Martin Luther playset is the best-selling toy of all time


#1

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#2

To clarify: it isn’t the best-selling toy of all time.

It’s the fastest-selling Playmobil toy of all time. Of all Playmobil toys, it has sold the fastest.


#3

Thank you I was wondering where these numbers were coming from because they actually sound really low.

And are these real sales or are we talking distribution?


#4

Next up: the Hitler toy! Hey, why not. They thought the same way. Was Playmobil not aware of this?


#5

That’s quite a leap, going from “fastest-selling Playmobil figure of all time” to “best-selling toy of all time”.


#6

Best-selling sells better than quickest selling.


#7

While Luther’s ugly treatise is indefensible, I call Godwin’s Law. Perhaps the fastest example of Godwin’s Law of all time.


#8

Of course they were. It’s a German company. Not very surprisingly both Luther and antisemitism feature rather prominently in our history lessons. That bit of information is hard to avoid.


#9

Astonishing as it may be, Luther is still admired by some people today, despite having published one antisemitic rant. Among them are millions of Lutherans, myself included, and also presumably the parents of two Drs. King.

Turns out he did other things, too.

Also, what an adorable toy! I hope nobody is buying them for children, but I can see this as a gag gift for clergy.


#10

More than one, and there’s also his treatment of the Peasants’ Revolt and a some other issues. He seems to be a good person to bring up if people argue that Islam is inherently violent due to issues with some of Mohammed’s life and teachings. Lutherans (or Protestants in general) are not antisemitic as a rule, and there’s no problem with them admiring Luther and his teachings. If some of them take On the Jews and Their Lies as some kind of inspired teaching, then we do have a problem.

I can see it being very popular - my brother just finished a PhD in theology, so I may send one on to him.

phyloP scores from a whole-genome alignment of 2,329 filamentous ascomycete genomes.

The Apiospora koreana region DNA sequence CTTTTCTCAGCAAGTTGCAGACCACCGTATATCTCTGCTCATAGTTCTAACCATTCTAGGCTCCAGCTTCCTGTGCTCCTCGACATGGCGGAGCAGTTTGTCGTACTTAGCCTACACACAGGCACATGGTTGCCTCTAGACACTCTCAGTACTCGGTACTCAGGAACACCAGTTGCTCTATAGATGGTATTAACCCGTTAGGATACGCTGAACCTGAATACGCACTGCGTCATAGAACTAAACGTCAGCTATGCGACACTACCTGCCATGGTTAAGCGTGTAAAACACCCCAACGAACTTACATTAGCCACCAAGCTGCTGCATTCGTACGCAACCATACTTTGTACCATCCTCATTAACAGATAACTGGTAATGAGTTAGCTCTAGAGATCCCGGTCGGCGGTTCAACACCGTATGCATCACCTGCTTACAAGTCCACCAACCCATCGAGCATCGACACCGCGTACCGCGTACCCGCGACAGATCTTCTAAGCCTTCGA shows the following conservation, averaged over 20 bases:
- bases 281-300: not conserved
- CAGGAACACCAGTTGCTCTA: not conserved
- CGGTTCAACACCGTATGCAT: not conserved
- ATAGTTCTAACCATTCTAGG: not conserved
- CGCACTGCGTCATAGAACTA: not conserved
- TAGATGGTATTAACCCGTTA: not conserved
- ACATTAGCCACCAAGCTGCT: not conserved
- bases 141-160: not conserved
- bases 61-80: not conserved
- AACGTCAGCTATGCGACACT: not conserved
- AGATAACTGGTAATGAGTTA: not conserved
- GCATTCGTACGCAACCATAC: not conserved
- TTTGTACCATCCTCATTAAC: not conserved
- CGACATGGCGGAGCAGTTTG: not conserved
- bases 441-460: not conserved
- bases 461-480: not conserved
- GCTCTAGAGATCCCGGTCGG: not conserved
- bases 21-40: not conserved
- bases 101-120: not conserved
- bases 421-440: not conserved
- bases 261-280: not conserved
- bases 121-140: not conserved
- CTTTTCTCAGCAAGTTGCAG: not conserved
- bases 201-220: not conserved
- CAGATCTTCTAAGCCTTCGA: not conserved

#11

“Careful with that quill, Adolf, you’ll put Poland’s eye out!”


#12

I don’t think I have contradicted that. However his antisemitism is still pretty well known in Germany (and arguably always has been, while the judgment changed in recent decades.)


#13

(movie trailer voice)
In a world of extreme political correctness and fear of lawsuits, a single remaining toy company stands out by keeping making toys they think children will enjoy, even if they include guns, crime, thorny non-make-believe historical themes, and yes, even religion.

Personally, I like them even more for this. i think there’s a place in the world for their toys, in the vast gap between “approved by the committee of decency and thinking of the children” guaranteed-not-to-offend toys and over-the-top shock value “collectible for adults” figures.

Here, have a nun.


#14

Does it comes with a Diet of Gummi Worms?


#15

If someone subscribed to the prevailing “evil sentiment” of their time, I generally don’t hold it against them if they’re pretty much like everyone else in that respect, and give them tons of credit if they go against the majority consensus. I also revile them if they take the evil to a further level than others of their era. (That’s why I hate Columbus, but not so much Thomas Jefferson).

In this case, it would seem, Luther grew to such a rapid antisemitic position that even his contemporaries considered him over the top. As much good as he might have otherwise done, that glaring pro-active, above-and-beyond nastiness shouldn’t be ignored.


#16

Gummi Werms. FTFY.


#17

I was about to write the same thing. They could make this a series: Henry Ford, Richard Wagner…


#18

If it came with the Junker Jorg disguise, I’d totally buy it.


#19

One thing that he did that was admirable in my opinion (although Luther himself would have been horrified to learn of it) was to start the secularization of Europe. When the only form of Christianity in Western Europe was Roman Catholicism, religion was enormously powerful and was even more powerful than kings. After Luther all this changed. Then religion was subservient to the secular leaders (who could threaten to, and sometimes did, change their religion if they felt the clergy was getting too powerful).


#20

They do have those desert dudes that were, in fact, total jerks to Moses in the movie.